·         Defendant’s Motion to Set Aside Default pursuant to CCP § 473(b) is GRANTED.  Defendant’s failure to respond to the complaint was due to excusable neglect and Defendant has been diligent in his attempts to remove this default and resolve this dispute since learning of the default.  Elston v. City of Turlock (1985) 38 Cal.3d 227, 233; Luz v. Lopes (1960) 55 Cal.2d. 54, 62. 

·         Moving party is directed to prepare a written order consistent with the Court’s ruling for the Court’s signature, pursuant to California Rules of Court, Rule 3.1312, and provide notice thereof to the opposing party/counsel as required by law and the California Rules of Court.  The order is to be submitted directly to Judge Elizabeth K. Lee, Department 17.

 

 

_____________________________________________________________________

 

9:00

4

CIV 527001       SAMIE T. BACORRO VS. COUNTRYWIDE BANK FSB, ET AL.

 

 

SAMIE T. BACORRO                      NICOLAS J. GOMEZ

BANK OF AMERICA, N.A.                 MOLLY TAYLOR ZAPALA

 

 

DEMURRER TO COMPLAINT of BACORRO BY BANK OF AMERICA, N.A., COUNTRYWIDE HOME LOANS, INC., THE BANK OF NEW YORK MELLON FKA THE BANK OF NEW YORK AND MORTGAGE ELECTRONIC REGISTRATION SYSTEMS, INC.

 

 

·         This matter is continued to November 19, 2014 at 9:00 a.m.

 

 

_____________________________________________________________________

 

9:00

5

CIV 528621       TANIA SOLE VS. CITY OF REDWOOD CITY, ET AL.

 

 

TANIA SOLE                            PRO/PER

CITY OF REDWOOD CITY                  KEVIN D. SIEGEL

 

 

DEMURRER TO PETITION of SOLE BY CITY OF REDWOOD CITY

 

 

·         Respondent/Defendant CITY OF REDWOOD CITY’s (CITY) Demurrer to Petition/Complaint is SUSTAINED WITHOUT LEAVE TO AMEND in its entirety, as follows:

 

·         As to the First cause of action for petition for writ of mandate, on the ground that Petitioner/Plaintiff TANIA SOLE has not demonstrated that the CITY owed a ministerial duty, in obedience to any legal authority, to permit a sewer connection for her houseboat.  U.S. Ecology v. State (2001) 92 Cal.App.4th 113, 138.  Petitioner further fails to demonstrate that the CITY’s actions in denying a permit were “arbitrary, capricious or entirely lacking in evidentiary support” to be entitled to a writ under Code Civ. Proc. § 1085.  Sacks v. City of Oakland (2010) 190 Cal.App.4th 1070, 1082.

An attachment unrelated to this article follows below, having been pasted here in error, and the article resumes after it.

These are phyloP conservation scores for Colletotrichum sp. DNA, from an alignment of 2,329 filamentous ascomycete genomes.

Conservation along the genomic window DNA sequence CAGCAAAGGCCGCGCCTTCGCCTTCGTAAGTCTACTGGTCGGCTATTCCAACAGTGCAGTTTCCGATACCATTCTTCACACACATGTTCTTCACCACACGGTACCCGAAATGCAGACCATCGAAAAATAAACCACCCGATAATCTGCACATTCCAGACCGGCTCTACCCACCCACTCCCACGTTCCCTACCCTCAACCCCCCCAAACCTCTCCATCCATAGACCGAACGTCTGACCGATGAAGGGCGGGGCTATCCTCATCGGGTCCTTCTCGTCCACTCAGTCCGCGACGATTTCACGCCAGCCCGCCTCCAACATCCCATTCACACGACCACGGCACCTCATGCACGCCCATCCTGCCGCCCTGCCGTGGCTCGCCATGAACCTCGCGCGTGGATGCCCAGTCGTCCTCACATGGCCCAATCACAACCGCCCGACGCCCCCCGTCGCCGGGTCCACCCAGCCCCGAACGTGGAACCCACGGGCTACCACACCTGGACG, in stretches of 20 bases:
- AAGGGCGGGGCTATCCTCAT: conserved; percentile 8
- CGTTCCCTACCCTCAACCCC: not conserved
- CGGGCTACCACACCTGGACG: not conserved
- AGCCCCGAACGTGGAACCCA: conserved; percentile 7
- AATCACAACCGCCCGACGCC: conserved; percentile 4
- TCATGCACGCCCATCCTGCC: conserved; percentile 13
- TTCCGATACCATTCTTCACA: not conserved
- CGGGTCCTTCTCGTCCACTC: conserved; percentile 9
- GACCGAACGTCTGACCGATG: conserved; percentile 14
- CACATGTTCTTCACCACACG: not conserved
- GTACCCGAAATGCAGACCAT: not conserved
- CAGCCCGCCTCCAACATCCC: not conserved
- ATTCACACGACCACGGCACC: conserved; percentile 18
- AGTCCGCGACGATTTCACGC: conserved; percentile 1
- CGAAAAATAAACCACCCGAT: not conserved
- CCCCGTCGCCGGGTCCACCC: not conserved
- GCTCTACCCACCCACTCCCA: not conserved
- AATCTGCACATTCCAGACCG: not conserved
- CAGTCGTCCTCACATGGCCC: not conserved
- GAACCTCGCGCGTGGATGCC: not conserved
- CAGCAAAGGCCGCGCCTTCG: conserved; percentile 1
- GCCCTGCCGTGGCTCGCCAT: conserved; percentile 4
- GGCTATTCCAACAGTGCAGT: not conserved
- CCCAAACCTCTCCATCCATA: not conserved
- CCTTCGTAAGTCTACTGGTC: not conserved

·         Chapter 27, Article VI of the Municipal Code does not set forth a definition for “structure”.  The Court finds that the CITY’s interpretation of “structure” as set forth in various other sections of the Municipal Code as well as the Zoning Code, as referring to ground-based structures, is the correct interpretation.  Where a petitioner and local agency differ in their interpretations, the Court must defer to the local agency’s reasonable interpretation of its own law unless “clearly erroneous or unauthorized”.  Friends of Davis v. City of Davis (2000) 83 Cal.App.4th 1004, 1015.  Since a houseboat, not being a ground-based structure, is not included in the CITY’s definition of “structure”, Section 27.51 does not apply. 

 

·         Thus, SOLE has not established that the CITY owed her a duty to permit a sewer connection pursuant to any applicable laws.  While there is passing reference to the Clean Water Act in her Petition, the CWA imposes no duty on the CITY to permit her sewer connection, and SOLE makes no argument with respect to this statute in her opposition. 

 

·         SOLE’s other option is to demonstrate that the CITY had discretion in determining whether to grant her a permit, and that its actions in denying a permit was “arbitrary, capricious or entirely lacking in evidentiary support” to be entitled to a writ under Code Civ. Proc. § 1085.  Sacks v. City of Oakland (2010) 190 Cal.App.4th 1070, 1082.  However, as demonstrated in the correspondence attached as Exhibit B to the Petition, the CITY engaged in extensive efforts to dialogue with SOLE about her illegal connection and why it needed to be removed, the most important being that the CITY had limited access to the lateral sewer, and that her connection was causing a dangerous strain that could lead to rupture.